Justia Bankruptcy Opinion Summaries

Articles Posted in Oklahoma Supreme Court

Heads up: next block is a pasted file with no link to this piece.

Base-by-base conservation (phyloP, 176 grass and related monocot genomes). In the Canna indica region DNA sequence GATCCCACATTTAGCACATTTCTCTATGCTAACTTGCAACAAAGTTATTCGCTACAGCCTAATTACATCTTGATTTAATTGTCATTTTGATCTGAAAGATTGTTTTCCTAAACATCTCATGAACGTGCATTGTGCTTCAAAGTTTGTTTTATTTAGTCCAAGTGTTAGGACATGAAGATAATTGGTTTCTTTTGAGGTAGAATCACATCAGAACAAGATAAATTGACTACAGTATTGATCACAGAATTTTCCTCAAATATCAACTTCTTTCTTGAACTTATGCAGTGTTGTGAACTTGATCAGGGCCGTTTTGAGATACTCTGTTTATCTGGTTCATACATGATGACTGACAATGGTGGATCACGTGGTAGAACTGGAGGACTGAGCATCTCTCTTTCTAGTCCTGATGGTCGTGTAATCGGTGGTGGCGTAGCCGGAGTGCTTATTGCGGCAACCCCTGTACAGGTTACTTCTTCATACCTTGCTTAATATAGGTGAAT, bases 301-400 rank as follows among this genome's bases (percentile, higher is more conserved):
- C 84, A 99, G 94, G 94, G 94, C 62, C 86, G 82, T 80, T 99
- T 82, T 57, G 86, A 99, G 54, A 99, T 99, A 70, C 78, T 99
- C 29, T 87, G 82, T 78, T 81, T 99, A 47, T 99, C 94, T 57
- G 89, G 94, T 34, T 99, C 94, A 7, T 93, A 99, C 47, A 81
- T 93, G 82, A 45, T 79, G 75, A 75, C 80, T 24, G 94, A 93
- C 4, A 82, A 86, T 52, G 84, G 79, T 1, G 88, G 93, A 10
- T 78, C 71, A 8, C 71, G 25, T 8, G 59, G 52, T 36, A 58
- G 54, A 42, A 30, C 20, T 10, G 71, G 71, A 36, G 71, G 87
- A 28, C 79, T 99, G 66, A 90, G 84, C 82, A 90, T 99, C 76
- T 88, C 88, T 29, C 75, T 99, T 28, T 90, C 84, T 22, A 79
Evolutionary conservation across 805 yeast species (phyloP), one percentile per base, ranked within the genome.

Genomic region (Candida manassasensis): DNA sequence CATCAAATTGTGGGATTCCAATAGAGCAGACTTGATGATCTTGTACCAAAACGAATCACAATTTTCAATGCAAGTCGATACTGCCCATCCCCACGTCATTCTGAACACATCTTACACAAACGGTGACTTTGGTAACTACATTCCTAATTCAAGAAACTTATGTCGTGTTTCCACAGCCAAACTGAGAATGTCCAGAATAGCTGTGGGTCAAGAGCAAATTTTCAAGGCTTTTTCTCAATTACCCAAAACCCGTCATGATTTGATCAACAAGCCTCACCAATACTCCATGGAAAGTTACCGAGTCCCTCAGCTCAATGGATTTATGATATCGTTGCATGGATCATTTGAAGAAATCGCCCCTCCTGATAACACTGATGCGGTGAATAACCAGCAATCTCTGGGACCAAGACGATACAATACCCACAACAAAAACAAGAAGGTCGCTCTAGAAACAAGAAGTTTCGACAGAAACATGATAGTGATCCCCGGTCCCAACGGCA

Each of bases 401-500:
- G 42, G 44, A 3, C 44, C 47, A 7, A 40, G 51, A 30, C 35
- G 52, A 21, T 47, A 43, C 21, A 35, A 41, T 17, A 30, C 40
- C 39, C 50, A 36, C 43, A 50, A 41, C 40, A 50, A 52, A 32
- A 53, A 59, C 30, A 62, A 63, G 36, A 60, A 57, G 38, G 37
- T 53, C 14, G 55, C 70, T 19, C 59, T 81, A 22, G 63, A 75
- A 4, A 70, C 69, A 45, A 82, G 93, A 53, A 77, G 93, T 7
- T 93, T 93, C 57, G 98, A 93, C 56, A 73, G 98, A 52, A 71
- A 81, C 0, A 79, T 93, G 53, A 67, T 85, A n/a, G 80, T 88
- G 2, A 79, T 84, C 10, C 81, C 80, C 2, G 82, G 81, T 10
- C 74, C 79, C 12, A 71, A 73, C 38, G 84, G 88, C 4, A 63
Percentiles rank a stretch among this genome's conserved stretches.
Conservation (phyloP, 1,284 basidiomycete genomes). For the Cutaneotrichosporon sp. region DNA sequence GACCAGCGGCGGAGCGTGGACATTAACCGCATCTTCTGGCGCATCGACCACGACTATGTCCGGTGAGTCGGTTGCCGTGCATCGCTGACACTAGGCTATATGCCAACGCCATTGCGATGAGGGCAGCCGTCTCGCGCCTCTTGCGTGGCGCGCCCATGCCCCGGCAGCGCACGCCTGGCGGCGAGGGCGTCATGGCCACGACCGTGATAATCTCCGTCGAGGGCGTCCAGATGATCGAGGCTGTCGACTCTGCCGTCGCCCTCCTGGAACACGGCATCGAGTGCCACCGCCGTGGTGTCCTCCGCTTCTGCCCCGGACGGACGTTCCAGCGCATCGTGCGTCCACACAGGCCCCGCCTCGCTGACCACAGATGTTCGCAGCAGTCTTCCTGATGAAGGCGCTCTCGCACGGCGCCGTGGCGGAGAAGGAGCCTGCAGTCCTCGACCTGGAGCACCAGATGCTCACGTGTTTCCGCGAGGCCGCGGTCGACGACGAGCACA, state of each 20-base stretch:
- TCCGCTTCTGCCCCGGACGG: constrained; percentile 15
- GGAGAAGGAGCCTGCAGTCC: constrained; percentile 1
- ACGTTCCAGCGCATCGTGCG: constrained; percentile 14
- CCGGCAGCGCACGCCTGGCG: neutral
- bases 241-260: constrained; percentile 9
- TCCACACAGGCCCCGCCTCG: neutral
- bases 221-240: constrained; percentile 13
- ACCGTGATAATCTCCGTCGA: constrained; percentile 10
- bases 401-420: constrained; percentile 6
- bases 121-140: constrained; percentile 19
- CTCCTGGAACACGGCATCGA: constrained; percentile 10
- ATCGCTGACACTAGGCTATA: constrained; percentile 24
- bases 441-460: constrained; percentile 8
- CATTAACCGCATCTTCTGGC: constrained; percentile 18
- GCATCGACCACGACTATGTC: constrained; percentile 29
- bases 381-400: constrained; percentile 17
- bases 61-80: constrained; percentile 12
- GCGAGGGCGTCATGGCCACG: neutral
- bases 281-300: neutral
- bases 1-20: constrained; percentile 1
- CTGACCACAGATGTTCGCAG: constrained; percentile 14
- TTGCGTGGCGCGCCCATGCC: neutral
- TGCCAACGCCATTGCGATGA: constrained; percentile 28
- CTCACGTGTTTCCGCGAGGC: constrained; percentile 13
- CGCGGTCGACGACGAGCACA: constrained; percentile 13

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The United States Bankruptcy Court for the Western District of Oklahoma certified two questions of state law to the Oklahoma Supreme Court. White Star Petroleum, LLC, along with its wholly-owned subsidiary, White Star Petroleum II, LLC were engaged in the business of exploring, acquiring, drilling, and producing oil and natural gas, either as an operator or non-operating working interest owner of various leaseholds across Oklahoma. In 2019, several of White Star's unpaid vendors filed an involuntary bankruptcy petition against White Star. White Star and its affiliates filed a voluntary petition for relief under Chapter 11 of the Bankruptcy Code. During the bankruptcy proceedings, 78 unpaid vendors filed adversary proceedings seeking adjudication of statutory lien claims under 42 O.S. 144 against White Star's interests in various wells and establishment of trust fund claims under 42 O.S. 144.2. These proceedings were stayed when White Star initiated two adversary proceedings of its own. The first sought adjudication of the priority, validity, and value of approximately 2,000 mechanic's and materialman's liens ("M&M liens") asserted by the 78 unpaid vendors over various interests held by White Star. The second sought an order of the Bankruptcy Court directing several first purchasers of oil and gas to turn over to White Star approximately 2 million dollars, which were being held in suspense after the purchasers received statutory lien notices from the M&M lien claimants. The Bankruptcy Court certified the questions to the Oklahoma Supreme Court to aid in the resolution of these two adversary proceedings. The federal court asked: (1) were the "trust funds" created by Title 42 O.S. 144.2 limited to obligations due non-operator joint working interest owners, or did such funds include payments due holders of mechanic's and materialmen's liens arising under and perfected by Title 42 O.S. 144?; and (2) did the Oil and Gas Owners' Lien Act of 2010, grant an operator and non-operator working interest owners a lien in proceeds from purchasers of oil and gas which is prior and superior to any claim of the holder of a mechanic's and materialmen's lien asserted under Title 42 O.S. 144? The Supreme Court found that answering both questions would have been dispositive of issues pending in the underlying bankruptcy proceedings and that there was then no controlling law on the subject matter of either question. The Court answered both questions in the negative: funds which must be held in trust for payment of lienable claims pursuant to 42 O.S. 144.2 were not exclusively limited to joint-interest billing payments received by operators for services rendered by the lienholders; the Oil and Gas Owners' Lien Act did not grant operators and non-operating working interest owners a lien in proceeds from the sale of oil and gas which is prior and superior to any claim of the holder of a mechanic's and materialman's lien asserted under 42 O.S. 144. View "White Star Petroleum v. MUFG Union Bank" on Justia Law